Saturday 30 June 2012

#YoSoy132’s final election push

Mexico City, June 30. It was May 11, less than two months before Mexico’s July 1 presidential election. Enrique Peña Nieto of Mexico’s Institutional Revolutionary Party (PRI), which ruled Mexico from 1929 until 2000, was well ahead in the polls. He strolled in to have a chat with some middle class students at the private Ibero-American University in Mexico City.

He expected an easy ride. After all, these weren’t the rabble rousers from the National Autonomous University of Mexico. These affluent students would be tired of the ruling National Action Party (PAN), which had plunged Mexico into a drug war that had claimed over 55,000 lives. And they certainly weren’t leftist supporters of the Party of the Democratic Revolution (PRD).

But what Peña Nieto got was a very rough ride indeed. The students heckled him. They mocked him. They faced him behind masks of the notoriously corrupt Carlos Salinas de Gortari, the PRI president from 1988 to 1994.

Peña Nieto went and hid in the washroom. As his handlers hustled him away, hundreds of students openly accused him of corruption and a poor track record when he was governor of the State of Mexico, the country’s most populous.

Videos of the event went viral. Peña Nieto’s team accused the hecklers of being leftist plants. 131 Ibero students countered with YouTube videos showing their university ID cards. The news began trending on Twitter, with young people around Mexico – and the world – claiming solidarity as the 132nd dissenter. #YoSoy132 (I am 132) was born.

Tlatelolco - June 30

The movement didn’t stop there. It pressed its three main demands: security and human rights; education; and the democratization of the media.

Friday 29 June 2012

A Gadhafi plan without Cynthia Vanier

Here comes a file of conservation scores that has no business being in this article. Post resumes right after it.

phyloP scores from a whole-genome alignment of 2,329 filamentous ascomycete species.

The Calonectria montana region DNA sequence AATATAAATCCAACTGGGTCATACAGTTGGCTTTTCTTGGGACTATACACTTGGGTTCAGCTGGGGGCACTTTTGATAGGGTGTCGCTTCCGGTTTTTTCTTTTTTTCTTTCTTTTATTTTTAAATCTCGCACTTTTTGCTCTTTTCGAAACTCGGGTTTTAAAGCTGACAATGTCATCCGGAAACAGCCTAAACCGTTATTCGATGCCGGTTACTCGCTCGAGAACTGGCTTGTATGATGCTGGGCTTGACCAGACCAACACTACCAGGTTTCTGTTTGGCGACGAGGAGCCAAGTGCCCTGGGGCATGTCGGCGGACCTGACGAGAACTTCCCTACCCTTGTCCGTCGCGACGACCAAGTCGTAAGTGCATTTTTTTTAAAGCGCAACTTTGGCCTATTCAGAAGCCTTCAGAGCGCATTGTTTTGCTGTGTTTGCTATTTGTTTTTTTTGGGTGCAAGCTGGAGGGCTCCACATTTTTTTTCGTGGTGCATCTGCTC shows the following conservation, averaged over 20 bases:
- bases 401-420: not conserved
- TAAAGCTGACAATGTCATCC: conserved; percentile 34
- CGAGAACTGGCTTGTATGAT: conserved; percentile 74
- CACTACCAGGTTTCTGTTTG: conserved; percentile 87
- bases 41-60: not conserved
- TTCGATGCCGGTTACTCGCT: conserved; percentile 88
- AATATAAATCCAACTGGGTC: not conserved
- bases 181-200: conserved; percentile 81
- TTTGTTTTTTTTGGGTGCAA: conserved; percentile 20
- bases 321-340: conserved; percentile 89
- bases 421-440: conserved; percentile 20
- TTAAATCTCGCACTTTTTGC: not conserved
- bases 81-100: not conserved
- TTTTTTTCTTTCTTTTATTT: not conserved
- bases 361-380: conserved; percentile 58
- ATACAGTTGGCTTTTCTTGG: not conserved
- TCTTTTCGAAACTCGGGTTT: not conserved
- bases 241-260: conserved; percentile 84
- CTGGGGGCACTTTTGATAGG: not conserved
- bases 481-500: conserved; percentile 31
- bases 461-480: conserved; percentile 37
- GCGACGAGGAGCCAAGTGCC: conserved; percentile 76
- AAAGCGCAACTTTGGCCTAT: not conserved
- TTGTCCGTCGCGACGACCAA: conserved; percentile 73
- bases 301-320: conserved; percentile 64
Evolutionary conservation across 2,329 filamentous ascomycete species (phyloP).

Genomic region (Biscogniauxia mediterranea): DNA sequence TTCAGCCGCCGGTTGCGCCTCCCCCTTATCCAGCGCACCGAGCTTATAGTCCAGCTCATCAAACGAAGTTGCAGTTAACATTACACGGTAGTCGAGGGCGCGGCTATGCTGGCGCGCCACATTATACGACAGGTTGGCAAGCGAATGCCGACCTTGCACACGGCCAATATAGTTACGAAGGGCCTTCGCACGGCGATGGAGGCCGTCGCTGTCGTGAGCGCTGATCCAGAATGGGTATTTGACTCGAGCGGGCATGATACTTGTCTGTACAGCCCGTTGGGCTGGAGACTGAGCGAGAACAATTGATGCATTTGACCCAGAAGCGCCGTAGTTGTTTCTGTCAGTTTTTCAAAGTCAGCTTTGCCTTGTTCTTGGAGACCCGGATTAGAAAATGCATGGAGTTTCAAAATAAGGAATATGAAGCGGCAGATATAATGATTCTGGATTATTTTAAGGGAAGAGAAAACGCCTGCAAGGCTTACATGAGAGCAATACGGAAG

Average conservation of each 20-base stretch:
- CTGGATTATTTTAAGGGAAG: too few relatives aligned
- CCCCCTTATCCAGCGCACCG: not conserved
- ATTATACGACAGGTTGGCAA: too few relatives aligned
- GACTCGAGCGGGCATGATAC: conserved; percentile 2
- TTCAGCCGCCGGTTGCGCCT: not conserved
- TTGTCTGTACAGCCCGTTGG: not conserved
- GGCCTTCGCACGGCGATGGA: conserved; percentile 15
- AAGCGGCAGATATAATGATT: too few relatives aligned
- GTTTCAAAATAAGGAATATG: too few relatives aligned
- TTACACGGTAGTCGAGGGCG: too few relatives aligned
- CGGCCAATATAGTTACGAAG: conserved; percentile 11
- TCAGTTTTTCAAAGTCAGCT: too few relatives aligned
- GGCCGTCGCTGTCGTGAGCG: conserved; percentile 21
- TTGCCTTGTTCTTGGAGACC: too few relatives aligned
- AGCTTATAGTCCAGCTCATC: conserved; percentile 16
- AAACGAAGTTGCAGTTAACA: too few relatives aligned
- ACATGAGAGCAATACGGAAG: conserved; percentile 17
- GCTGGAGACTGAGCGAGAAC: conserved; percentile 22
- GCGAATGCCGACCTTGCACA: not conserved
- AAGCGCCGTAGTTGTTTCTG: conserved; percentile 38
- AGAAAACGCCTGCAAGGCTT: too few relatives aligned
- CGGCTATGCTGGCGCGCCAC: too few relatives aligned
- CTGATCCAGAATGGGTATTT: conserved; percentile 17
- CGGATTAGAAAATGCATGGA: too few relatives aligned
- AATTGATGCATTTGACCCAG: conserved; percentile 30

June 29. It was allegedly a complex plot involving forged documents, private jets, luxury villas, and highly paid security personnel. Success would have brought Saadi Gadhafi, the playboy third son of fallen Libyan dictator Muammar Gadhafi, into exile in Mexico.

The sponsor was to be the Canadian engineering firm SNC-Lavalin, which had banked hundreds of millions of dollars in business off Saadi as the regime’s point man. And the organizer was allegedly Cynthia “Cyndy” Vanier, a conflict mediator from Mount Forest, Ontario.

Saadi Gadhafi

But the only acknowledged plot does not fit this scenario. It was instead much more personal, the result of a separate plan by Gary Peters, a Cambridge, Ontario-based bodyguard who counts Saadi Gadhafi as both client and friend.

Wednesday 27 June 2012

Mexico City in transit

June 27, Mexico City. The first time I visited Mexico City, in the late 1980s, the air scorched the back of my throat. In the mid-1990s a Mexico City resident I knew despaired that there always had been, and always would be, only one answer to the huge metropolis’s problem with contaminacion. Rain.

There was talk of seeding the air to create showers to cleanse the sky. The problem was dire. Old cars, diesel trucks, and industrial age factories spewed filth. At an altitude of 2240 metres (7350 feet), the city of ten million sits in a raised bowl. For decades the populous wheezed in the tangy, grey-orange soup that passed for air.

A Megabus on Insurgentes Sur, Mexico City

It was so bad flocks of birds fell out of the sky. This is no myth: when I was flying in to Mexico City yesterday, my seat-mate, who grew up in the capital, remembers once coming across a pile of dead birds on his way to school. Now, the air is much better. There are still bad days, even bad weeks, but the city is more livable than it used to be.

Wednesday 20 June 2012

Acapulco: five dead in one day from 9 mm handguns

June 20. As the drug war wages in Mexico, much attention has been given to the “cuerno de chivo” (goat horn), the street name for the AK-47 (Kalashnikov), the assault rifle favoured by gangsters.

However, local gang activity on the streets is often defined by the 9 mm pistol, as can be shown by recent events in Acapulco, where five people were shot to death on one day by handguns.

The Beretta M9 - favoured by the U.S. military, and Mexican gangsters

As well, there is evidence that families of the dead are rallying and refusing to comply with police investigations – even denying access to bodies for autopsy.